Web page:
By JUDY SHERIDAN
An elderly man, his wife and their dog escaped with their lives on Valentine’s Day evening when the Ford pickup they were driving broke down on the railroad tracks in Aledo, minutes before it was hit by an eastbound train.
The couple, who was returning to Amarillo and appeared to be in their 80s, according to Nick Walker of the Aledo Fire Department, scrabbled down the rocky railroad bed to safety when they heard the train coming, the woman breaking her finger and the man scraping his knee.
“They refused all medical treatment,” Walker said.
Trooper Lonny Haschel, a spokesman with the Department of Public Safety, said the driver of the truck, heading north on FM Road 1187, got stuck on the tracks when he turned right directly onto them, believing he was in a lane that veered to the right.
“He broke his drive shaft,” he said. “He got out of his truck, and the train came along and struck the truck with nobody in it.”
Haschel said DPS did not do a report because the incident took place on private property, the domain of the Union Pacific Railroad Company.
UPRR Corporate Relations and Media Director Raquel Espinoza confirmed that an eastbound train with two locomotives and 110 rail cars filled with mixed freight hit the back of an unoccupied pickup at 7:47 p.m. Feb. 14.
The crossing at FM 1187 is marked with crossing signs and equipped with lights and gates, she noted, adding that the report shows the driver drove more than 110 feet down the tracks before stopping.
Espinoza said the investigation is ongoing.
Morris Leondar, of the Aledo Fire Department, said the pickup was on the track “a minute or so” before the couple heard the train coming and bailed.
“It was about as close as you get I guess,” he said. “The train smashed in the truck bed and knocked the truck off the tracks.”
Eastbound trains travel uphill, so they don’t travel as fast as their westbound counterparts, Leondar said, a factor that worked in the couple’s favor.
He said the incident caused a traffic backup that lasted about two hours.
Aledo city administrator Ken Pfeifer said the signs and multiple barrels marking the newly-opened one-way couplet, which includes the crossing, were not factors in the accident.
“The reports from those on site (the emergency personnel and engineer) indicated the elderly couple turned directly onto the railroad track,” he emailed.
By JUDY SHERIDAN
- Aledo ExtrA
ASK A MASTER GARDENER: Is it too early to start a vegetable garden?
Considering our winter temperatures this year, that’s a good question. When it comes to a successful vegetable garden, timing is everything. The goal in Texas is to have most of your vegetable crops mature before the temperatures soar in mid-summer.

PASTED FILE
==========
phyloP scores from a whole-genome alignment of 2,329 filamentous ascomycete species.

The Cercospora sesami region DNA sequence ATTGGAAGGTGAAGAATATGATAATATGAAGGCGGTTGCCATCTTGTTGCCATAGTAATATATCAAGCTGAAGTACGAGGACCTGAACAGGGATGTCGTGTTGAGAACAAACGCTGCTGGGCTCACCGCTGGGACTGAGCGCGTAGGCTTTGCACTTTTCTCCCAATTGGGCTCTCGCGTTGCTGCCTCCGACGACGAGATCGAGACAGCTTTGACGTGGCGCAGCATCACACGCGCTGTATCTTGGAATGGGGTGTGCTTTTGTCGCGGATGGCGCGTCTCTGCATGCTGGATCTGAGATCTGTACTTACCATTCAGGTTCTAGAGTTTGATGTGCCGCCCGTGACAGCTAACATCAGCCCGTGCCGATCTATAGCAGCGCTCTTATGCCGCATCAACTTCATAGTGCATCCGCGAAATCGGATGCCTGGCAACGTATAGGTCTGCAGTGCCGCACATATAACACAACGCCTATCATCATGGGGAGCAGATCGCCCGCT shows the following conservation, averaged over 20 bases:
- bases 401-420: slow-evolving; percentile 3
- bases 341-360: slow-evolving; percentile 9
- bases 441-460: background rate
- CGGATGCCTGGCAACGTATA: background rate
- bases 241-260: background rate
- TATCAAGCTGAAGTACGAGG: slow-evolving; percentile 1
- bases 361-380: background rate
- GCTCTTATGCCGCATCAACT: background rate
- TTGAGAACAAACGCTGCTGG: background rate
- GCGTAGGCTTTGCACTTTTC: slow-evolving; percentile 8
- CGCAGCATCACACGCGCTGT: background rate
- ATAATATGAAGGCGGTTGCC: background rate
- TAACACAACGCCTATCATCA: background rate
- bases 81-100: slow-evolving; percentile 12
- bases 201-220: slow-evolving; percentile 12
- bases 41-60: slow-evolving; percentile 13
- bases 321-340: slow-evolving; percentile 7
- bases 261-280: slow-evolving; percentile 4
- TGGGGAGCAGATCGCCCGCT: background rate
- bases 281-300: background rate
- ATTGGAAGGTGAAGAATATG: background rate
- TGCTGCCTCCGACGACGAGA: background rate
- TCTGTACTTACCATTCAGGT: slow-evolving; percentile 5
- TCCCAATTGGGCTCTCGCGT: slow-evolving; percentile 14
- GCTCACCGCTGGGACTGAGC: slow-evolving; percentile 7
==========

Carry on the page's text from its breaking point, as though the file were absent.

EXTENSION NEWS: Getting more zzzs could help you lose some lbs.
We spend about one-third of our lifetime sleeping. Sleep is important for learning and memory. Sleep also helps our immune system to resist illness and disease, increases response times in emergencies, improves our mood and feelings of wellness and gives us the energy we need to be more active and alert.
VETERANS’ CORNER: Soldiers, families warned about latest Internet scam
The Army’s Criminal Investigation Command is warning about a new website scam in which criminals are attempting to take advantage of soldiers and their families.
Count of area homeless youth begins Monday
ACH Child and Family Services, Tarrant County Homeless Coalition, Crossroads Youth Ministries of Parker County and University of Texas-Arlington are conducting the first ever youth count in Tarrant and Parker counties for unaccompanied youth, ages 13-24, in unstable living arrangements (i.e., shelters, streets, couch surfing).
CASA seeks 100 new advocates to represent children in CPS care
In Spanish, casa means home, but for thousands of abused and neglected children, it’s an acronym that has even more meaning – it’s the hope of finally finding a safe, permanent home where they can thrive.
Spivack to speak at PCRW event
Parker County Republican Women will have Loren Spivack as the March 13 luncheon meeting guest speaker.
State education board candidates in runoff
Tuesday’s voting tallies signified an extremely tight race for State Board of Education District 11 candidates in the Republican primary.
Renfro in runoff for job he didn’t want
Precinct 4 Commissioner Dusty Renfro, who unexpectedly scored 1,213 votes in Tuesday’s Republican Primary while campaigning for an opponent, is still trying to lose his job on the Parker County Commissioners’ Court.
Area council, school board filings
Filings for school board and city council elections in May ended last Friday. Here are the filings for area city council seats open in May:
ALEDO – Patricia Weckel, 60, died Tuesday, March 4, 2014, surrounded by family at her home in Aledo.
- More Aledo ExtrA Headlines
- ASK A MASTER GARDENER: Is it too early to start a vegetable garden?